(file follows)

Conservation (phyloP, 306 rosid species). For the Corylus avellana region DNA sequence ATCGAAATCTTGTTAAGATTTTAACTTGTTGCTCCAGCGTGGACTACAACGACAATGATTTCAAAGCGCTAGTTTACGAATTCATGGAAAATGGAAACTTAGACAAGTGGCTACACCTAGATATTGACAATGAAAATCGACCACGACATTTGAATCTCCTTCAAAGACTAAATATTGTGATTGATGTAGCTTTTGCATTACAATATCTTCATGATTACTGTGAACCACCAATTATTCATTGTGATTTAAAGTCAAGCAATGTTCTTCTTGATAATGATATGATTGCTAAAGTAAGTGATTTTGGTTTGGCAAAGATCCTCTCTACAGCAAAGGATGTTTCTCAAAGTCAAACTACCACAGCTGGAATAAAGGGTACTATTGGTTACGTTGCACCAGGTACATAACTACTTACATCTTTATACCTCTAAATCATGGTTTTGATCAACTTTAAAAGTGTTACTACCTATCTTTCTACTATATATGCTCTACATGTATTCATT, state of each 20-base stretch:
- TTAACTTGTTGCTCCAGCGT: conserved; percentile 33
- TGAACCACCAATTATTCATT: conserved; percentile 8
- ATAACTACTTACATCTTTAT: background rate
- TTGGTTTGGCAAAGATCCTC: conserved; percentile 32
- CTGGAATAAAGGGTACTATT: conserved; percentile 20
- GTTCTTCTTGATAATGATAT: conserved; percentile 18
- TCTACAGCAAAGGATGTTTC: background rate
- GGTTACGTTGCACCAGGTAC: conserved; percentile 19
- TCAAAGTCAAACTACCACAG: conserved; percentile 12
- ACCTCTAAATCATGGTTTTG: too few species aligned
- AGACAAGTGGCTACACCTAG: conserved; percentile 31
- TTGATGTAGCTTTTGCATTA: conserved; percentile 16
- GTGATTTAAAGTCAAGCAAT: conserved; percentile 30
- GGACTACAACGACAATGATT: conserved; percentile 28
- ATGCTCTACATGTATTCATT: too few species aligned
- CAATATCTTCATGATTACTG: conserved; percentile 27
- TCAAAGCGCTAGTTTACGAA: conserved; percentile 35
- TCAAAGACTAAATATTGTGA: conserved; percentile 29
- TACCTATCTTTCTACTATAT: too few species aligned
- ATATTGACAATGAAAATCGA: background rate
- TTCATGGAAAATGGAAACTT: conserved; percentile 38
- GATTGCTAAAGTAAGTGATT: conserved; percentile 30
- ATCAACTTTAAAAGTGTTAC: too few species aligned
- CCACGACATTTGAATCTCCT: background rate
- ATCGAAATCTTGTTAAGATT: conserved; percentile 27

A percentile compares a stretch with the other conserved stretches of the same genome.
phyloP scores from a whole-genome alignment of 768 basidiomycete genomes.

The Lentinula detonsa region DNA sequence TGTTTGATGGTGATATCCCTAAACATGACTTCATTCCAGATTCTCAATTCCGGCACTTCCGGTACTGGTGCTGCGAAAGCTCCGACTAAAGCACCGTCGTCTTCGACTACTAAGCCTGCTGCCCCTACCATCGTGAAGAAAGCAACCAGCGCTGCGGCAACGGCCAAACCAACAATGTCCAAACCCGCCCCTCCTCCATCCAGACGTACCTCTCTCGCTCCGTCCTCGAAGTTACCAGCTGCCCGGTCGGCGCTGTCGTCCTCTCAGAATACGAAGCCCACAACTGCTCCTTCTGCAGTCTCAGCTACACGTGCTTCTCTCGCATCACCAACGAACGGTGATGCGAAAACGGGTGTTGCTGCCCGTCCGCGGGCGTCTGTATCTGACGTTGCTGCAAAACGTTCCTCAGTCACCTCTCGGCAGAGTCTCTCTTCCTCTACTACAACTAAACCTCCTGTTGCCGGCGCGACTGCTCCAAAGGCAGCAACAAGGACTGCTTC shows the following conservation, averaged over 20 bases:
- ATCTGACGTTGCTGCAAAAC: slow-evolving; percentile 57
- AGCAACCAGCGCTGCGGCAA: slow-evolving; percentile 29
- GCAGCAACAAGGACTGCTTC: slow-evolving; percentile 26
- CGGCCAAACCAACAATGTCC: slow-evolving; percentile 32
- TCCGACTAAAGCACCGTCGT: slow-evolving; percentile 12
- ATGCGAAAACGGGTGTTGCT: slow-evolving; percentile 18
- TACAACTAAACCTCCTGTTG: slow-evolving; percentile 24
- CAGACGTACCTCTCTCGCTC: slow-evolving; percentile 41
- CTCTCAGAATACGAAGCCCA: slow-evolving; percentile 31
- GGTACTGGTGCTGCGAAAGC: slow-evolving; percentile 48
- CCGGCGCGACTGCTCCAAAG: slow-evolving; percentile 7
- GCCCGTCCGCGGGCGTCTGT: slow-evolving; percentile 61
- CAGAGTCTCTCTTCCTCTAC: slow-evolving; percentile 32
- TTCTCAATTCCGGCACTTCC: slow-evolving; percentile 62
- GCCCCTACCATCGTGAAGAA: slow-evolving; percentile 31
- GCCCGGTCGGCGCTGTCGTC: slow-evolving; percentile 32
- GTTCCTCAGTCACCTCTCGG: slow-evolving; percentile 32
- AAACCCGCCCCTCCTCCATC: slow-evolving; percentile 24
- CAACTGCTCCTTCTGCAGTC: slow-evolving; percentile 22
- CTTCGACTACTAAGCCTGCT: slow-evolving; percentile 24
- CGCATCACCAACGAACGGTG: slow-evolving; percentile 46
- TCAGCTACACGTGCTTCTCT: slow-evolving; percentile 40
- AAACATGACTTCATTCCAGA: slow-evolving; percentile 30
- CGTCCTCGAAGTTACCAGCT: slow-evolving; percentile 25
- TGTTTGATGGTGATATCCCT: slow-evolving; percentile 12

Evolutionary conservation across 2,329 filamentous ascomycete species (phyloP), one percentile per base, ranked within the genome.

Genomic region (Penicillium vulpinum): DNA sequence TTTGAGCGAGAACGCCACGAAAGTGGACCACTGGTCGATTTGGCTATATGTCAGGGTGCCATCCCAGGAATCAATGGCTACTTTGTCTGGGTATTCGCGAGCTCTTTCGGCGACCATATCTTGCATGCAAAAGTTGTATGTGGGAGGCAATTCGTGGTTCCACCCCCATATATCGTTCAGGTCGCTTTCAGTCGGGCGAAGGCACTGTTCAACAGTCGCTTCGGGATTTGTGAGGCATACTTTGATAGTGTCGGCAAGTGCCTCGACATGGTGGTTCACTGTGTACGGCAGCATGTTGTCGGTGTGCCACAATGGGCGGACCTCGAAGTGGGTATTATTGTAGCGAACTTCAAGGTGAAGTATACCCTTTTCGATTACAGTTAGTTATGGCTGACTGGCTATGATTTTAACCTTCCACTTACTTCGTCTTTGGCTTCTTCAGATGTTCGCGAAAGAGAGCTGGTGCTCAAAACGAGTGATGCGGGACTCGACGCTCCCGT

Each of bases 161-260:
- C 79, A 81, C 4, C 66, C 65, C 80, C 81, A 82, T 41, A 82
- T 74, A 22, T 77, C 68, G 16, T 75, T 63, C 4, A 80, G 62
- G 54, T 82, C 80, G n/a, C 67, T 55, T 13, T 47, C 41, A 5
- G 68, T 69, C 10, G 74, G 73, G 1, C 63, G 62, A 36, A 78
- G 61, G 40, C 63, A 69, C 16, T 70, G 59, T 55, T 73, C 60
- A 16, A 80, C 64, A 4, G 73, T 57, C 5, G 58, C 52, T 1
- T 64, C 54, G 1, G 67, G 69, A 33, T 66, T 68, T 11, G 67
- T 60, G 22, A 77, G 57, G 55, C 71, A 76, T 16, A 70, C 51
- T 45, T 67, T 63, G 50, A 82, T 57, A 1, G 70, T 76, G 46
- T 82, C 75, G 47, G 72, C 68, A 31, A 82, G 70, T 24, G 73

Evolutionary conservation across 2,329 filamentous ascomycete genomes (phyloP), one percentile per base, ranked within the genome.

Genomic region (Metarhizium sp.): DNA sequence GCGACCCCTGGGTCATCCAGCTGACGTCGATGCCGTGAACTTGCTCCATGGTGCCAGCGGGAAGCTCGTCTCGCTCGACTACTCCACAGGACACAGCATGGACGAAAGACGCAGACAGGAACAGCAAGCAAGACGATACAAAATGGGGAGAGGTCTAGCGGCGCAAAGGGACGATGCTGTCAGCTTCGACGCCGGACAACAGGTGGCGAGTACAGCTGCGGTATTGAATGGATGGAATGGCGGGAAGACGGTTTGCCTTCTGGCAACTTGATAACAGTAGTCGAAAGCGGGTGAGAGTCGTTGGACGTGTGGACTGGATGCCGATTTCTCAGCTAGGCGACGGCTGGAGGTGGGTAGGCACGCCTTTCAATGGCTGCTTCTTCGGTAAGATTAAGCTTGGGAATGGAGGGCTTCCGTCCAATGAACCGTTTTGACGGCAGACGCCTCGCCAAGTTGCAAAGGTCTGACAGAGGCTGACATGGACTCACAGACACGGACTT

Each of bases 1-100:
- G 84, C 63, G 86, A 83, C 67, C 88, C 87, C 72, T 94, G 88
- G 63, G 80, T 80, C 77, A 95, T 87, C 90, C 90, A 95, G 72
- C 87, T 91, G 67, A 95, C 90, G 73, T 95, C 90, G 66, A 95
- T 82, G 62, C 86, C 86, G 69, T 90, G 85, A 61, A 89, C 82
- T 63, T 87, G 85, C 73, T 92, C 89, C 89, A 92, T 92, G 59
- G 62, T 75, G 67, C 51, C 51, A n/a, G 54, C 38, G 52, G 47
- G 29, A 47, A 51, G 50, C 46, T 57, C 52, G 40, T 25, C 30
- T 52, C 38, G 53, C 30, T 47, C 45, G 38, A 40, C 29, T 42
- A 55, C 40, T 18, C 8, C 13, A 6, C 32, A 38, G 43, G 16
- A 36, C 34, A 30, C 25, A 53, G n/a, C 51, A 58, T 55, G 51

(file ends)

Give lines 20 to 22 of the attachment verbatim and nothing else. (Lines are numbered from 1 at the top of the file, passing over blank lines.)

- TACCTATCTTTCTACTATAT: too few species aligned
- ATATTGACAATGAAAATCGA: background rate
- TTCATGGAAAATGGAAACTT: conserved; percentile 38